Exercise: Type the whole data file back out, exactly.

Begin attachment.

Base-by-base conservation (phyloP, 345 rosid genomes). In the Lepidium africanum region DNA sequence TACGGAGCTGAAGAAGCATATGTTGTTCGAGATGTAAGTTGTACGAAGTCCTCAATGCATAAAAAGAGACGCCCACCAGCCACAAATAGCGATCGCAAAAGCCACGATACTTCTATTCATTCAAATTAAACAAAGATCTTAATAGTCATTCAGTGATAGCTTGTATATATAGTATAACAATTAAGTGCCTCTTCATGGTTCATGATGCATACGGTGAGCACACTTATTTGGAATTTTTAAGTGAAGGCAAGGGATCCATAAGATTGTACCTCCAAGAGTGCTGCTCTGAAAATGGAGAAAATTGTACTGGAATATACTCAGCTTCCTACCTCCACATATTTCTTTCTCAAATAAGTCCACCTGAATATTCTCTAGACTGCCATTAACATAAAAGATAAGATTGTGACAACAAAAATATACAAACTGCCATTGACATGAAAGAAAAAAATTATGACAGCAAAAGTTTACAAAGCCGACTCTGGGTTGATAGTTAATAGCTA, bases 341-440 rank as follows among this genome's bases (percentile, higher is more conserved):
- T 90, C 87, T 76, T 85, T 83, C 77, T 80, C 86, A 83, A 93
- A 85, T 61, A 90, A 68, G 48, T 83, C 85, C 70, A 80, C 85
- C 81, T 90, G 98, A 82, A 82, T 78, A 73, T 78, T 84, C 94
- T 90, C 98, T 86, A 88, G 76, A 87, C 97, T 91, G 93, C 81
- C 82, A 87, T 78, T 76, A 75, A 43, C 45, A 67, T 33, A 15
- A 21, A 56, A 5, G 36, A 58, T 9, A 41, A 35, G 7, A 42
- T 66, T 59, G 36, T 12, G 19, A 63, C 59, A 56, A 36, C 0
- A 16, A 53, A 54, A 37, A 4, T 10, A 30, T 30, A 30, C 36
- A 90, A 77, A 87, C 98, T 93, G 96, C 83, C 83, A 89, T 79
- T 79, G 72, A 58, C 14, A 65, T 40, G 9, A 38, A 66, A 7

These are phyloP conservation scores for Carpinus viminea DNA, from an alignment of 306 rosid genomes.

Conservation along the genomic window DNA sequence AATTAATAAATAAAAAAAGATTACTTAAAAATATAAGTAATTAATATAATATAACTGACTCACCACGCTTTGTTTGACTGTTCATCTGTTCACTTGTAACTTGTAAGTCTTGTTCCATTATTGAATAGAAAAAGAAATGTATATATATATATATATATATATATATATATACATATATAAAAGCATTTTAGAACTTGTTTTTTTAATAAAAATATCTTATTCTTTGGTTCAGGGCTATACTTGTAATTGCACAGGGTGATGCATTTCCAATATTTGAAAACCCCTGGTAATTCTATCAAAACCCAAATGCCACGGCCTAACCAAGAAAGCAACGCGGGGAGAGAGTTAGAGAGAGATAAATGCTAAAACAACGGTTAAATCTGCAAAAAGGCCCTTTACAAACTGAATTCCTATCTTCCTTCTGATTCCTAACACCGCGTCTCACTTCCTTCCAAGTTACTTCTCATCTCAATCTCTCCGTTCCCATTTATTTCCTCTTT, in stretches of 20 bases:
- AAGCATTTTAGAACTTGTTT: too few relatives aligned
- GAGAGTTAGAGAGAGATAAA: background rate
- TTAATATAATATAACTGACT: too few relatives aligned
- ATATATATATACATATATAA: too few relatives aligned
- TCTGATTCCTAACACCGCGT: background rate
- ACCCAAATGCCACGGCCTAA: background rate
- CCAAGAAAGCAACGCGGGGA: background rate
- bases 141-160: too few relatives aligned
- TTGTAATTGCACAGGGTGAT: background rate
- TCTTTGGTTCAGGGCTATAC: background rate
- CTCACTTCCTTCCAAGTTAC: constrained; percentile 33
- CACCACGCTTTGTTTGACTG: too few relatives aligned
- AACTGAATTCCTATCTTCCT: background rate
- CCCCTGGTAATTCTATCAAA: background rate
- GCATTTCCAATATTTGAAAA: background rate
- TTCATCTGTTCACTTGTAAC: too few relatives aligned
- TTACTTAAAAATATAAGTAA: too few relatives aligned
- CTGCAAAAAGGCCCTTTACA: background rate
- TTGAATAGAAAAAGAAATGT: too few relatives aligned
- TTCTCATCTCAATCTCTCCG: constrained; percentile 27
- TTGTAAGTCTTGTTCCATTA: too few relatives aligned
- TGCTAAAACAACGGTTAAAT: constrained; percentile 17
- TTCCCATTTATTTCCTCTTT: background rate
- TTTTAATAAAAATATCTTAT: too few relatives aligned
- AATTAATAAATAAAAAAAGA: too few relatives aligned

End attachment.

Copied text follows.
Base-by-base conservation (phyloP, 345 rosid genomes). In the Lepidium africanum region DNA sequence TACGGAGCTGAAGAAGCATATGTTGTTCGAGATGTAAGTTGTACGAAGTCCTCAATGCATAAAAAGAGACGCCCACCAGCCACAAATAGCGATCGCAAAAGCCACGATACTTCTATTCATTCAAATTAAACAAAGATCTTAATAGTCATTCAGTGATAGCTTGTATATATAGTATAACAATTAAGTGCCTCTTCATGGTTCATGATGCATACGGTGAGCACACTTATTTGGAATTTTTAAGTGAAGGCAAGGGATCCATAAGATTGTACCTCCAAGAGTGCTGCTCTGAAAATGGAGAAAATTGTACTGGAATATACTCAGCTTCCTACCTCCACATATTTCTTTCTCAAATAAGTCCACCTGAATATTCTCTAGACTGCCATTAACATAAAAGATAAGATTGTGACAACAAAAATATACAAACTGCCATTGACATGAAAGAAAAAAATTATGACAGCAAAAGTTTACAAAGCCGACTCTGGGTTGATAGTTAATAGCTA, bases 341-440 rank as follows among this genome's bases (percentile, higher is more conserved):
- T 90, C 87, T 76, T 85, T 83, C 77, T 80, C 86, A 83, A 93
- A 85, T 61, A 90, A 68, G 48, T 83, C 85, C 70, A 80, C 85
- C 81, T 90, G 98, A 82, A 82, T 78, A 73, T 78, T 84, C 94
- T 90, C 98, T 86, A 88, G 76, A 87, C 97, T 91, G 93, C 81
- C 82, A 87, T 78, T 76, A 75, A 43, C 45, A 67, T 33, A 15
- A 21, A 56, A 5, G 36, A 58, T 9, A 41, A 35, G 7, A 42
- T 66, T 59, G 36, T 12, G 19, A 63, C 59, A 56, A 36, C 0
- A 16, A 53, A 54, A 37, A 4, T 10, A 30, T 30, A 30, C 36
- A 90, A 77, A 87, C 98, T 93, G 96, C 83, C 83, A 89, T 79
- T 79, G 72, A 58, C 14, A 65, T 40, G 9, A 38, A 66, A 7

These are phyloP conservation scores for Carpinus viminea DNA, from an alignment of 306 rosid genomes.

Conservation along the genomic window DNA sequence AATTAATAAATAAAAAAAGATTACTTAAAAATATAAGTAATTAATATAATATAACTGACTCACCACGCTTTGTTTGACTGTTCATCTGTTCACTTGTAACTTGTAAGTCTTGTTCCATTATTGAATAGAAAAAGAAATGTATATATATATATATATATATATATATATATACATATATAAAAGCATTTTAGAACTTGTTTTTTTAATAAAAATATCTTATTCTTTGGTTCAGGGCTATACTTGTAATTGCACAGGGTGATGCATTTCCAATATTTGAAAACCCCTGGTAATTCTATCAAAACCCAAATGCCACGGCCTAACCAAGAAAGCAACGCGGGGAGAGAGTTAGAGAGAGATAAATGCTAAAACAACGGTTAAATCTGCAAAAAGGCCCTTTACAAACTGAATTCCTATCTTCCTTCTGATTCCTAACACCGCGTCTCACTTCCTTCCAAGTTACTTCTCATCTCAATCTCTCCGTTCCCATTTATTTCCTCTTT, in stretches of 20 bases:
- AAGCATTTTAGAACTTGTTT: too few relatives aligned
- GAGAGTTAGAGAGAGATAAA: background rate
- TTAATATAATATAACTGACT: too few relatives aligned
- ATATATATATACATATATAA: too few relatives aligned
- TCTGATTCCTAACACCGCGT: background rate
- ACCCAAATGCCACGGCCTAA: background rate
- CCAAGAAAGCAACGCGGGGA: background rate
- bases 141-160: too few relatives aligned
- TTGTAATTGCACAGGGTGAT: background rate
- TCTTTGGTTCAGGGCTATAC: background rate
- CTCACTTCCTTCCAAGTTAC: constrained; percentile 33
- CACCACGCTTTGTTTGACTG: too few relatives aligned
- AACTGAATTCCTATCTTCCT: background rate
- CCCCTGGTAATTCTATCAAA: background rate
- GCATTTCCAATATTTGAAAA: background rate
- TTCATCTGTTCACTTGTAAC: too few relatives aligned
- TTACTTAAAAATATAAGTAA: too few relatives aligned
- CTGCAAAAAGGCCCTTTACA: background rate
- TTGAATAGAAAAAGAAATGT: too few relatives aligned
- TTCTCATCTCAATCTCTCCG: constrained; percentile 27
- TTGTAAGTCTTGTTCCATTA: too few relatives aligned
- TGCTAAAACAACGGTTAAAT: constrained; percentile 17
- TTCCCATTTATTTCCTCTTT: background rate
- TTTTAATAAAAATATCTTAT: too few relatives aligned
- AATTAATAAATAAAAAAAGA: too few relatives aligned